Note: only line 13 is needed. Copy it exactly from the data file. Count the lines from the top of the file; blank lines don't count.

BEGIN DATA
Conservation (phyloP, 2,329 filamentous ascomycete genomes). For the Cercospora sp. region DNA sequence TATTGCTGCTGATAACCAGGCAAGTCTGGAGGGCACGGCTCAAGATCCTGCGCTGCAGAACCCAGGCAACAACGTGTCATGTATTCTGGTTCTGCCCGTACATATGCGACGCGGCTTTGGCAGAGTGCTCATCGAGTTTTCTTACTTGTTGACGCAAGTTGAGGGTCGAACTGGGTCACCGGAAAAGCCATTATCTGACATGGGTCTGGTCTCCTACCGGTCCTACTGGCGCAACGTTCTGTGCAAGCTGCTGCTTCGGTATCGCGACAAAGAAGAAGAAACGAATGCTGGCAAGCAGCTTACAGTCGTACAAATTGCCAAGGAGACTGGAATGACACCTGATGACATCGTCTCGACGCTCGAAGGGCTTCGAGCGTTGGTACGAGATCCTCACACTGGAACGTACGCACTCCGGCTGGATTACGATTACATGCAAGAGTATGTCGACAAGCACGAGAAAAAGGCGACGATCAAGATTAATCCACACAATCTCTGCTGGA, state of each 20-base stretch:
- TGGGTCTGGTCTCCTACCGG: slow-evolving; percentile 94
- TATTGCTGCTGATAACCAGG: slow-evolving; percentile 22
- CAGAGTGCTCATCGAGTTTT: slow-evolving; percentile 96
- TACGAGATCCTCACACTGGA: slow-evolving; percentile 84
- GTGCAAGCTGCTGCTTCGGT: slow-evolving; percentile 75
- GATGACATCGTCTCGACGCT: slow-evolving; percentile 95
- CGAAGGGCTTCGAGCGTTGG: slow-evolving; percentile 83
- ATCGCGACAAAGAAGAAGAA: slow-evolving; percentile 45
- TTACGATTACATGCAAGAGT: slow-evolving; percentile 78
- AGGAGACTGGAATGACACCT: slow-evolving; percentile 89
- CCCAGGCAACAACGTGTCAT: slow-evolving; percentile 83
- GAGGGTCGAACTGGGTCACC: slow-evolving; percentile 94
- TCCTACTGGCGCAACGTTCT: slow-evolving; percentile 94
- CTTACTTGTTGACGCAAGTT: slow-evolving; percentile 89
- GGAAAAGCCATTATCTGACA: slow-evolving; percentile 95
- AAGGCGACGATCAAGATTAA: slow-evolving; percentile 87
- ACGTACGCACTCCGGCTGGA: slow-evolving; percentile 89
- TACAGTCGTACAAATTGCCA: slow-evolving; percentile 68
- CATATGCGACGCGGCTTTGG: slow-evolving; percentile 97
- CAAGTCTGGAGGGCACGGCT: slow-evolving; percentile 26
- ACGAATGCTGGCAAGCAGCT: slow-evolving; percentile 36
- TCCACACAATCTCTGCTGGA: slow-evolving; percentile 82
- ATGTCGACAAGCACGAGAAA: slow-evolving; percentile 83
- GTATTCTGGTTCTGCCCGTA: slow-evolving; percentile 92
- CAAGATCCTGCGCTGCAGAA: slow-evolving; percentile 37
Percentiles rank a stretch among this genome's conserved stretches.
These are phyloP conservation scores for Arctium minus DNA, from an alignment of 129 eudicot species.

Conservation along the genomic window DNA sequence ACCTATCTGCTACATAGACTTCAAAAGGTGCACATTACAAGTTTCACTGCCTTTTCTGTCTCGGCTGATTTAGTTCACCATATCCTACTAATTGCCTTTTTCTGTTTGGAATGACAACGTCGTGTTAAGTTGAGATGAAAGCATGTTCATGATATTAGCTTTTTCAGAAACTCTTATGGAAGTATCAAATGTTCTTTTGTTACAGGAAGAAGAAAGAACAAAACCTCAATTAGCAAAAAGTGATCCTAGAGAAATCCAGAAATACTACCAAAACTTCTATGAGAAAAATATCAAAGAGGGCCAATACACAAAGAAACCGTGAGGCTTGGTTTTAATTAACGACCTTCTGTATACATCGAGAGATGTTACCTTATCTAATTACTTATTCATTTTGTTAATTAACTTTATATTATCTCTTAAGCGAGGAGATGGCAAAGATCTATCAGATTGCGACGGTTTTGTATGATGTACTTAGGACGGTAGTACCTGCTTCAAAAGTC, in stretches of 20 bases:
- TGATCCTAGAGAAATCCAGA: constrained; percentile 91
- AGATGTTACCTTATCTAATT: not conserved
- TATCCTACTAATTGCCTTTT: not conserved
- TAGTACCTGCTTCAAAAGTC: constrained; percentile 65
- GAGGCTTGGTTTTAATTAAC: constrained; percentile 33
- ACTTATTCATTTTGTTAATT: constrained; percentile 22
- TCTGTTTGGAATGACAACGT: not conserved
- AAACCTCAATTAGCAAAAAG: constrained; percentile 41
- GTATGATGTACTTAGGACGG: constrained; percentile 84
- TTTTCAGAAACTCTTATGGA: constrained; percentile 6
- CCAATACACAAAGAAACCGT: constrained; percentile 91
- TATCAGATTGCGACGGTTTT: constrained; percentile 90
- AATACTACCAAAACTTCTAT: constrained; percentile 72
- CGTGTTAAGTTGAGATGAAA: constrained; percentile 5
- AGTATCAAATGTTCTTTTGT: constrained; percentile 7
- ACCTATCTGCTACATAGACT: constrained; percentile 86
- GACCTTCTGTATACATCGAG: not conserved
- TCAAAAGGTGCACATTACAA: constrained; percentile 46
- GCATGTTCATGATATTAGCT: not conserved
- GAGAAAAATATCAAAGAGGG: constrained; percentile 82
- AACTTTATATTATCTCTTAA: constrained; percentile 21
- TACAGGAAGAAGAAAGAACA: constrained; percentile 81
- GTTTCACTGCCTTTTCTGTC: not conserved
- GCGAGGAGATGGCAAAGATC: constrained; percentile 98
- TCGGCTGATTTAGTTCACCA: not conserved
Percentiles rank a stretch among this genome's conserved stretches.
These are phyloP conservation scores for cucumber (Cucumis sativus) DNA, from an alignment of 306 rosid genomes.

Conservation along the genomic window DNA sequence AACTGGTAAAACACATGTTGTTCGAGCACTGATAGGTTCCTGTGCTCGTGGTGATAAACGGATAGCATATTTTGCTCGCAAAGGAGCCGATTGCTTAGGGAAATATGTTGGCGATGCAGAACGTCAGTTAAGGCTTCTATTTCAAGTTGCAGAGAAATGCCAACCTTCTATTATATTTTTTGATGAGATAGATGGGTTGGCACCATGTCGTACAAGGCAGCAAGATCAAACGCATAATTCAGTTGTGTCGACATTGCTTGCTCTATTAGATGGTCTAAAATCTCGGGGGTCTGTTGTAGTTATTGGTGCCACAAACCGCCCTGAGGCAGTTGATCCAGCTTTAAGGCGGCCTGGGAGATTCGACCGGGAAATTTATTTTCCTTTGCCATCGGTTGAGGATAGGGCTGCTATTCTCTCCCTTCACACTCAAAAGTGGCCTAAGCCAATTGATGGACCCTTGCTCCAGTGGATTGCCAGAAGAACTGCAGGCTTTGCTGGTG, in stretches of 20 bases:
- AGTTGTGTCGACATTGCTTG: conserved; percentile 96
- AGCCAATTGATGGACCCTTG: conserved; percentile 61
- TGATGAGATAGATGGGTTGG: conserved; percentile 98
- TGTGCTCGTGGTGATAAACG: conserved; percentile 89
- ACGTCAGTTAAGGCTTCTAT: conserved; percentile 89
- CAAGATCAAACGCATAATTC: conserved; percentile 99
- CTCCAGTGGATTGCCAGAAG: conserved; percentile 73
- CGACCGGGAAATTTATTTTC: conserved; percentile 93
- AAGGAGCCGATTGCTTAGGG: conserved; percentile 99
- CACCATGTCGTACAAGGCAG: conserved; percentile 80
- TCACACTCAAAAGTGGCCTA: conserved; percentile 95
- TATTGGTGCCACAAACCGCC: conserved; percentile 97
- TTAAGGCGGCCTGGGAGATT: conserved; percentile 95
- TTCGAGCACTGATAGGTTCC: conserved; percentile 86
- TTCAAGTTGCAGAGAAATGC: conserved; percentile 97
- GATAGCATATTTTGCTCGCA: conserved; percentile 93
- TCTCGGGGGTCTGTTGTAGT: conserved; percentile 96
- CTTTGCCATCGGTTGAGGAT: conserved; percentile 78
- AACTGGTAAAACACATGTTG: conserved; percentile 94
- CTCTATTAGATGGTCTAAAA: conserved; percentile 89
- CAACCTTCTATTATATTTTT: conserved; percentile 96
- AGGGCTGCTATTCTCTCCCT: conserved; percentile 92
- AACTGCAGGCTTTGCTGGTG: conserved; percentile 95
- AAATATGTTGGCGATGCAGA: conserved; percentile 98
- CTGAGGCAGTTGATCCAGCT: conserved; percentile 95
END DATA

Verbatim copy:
- GAGGGTCGAACTGGGTCACC: slow-evolving; percentile 94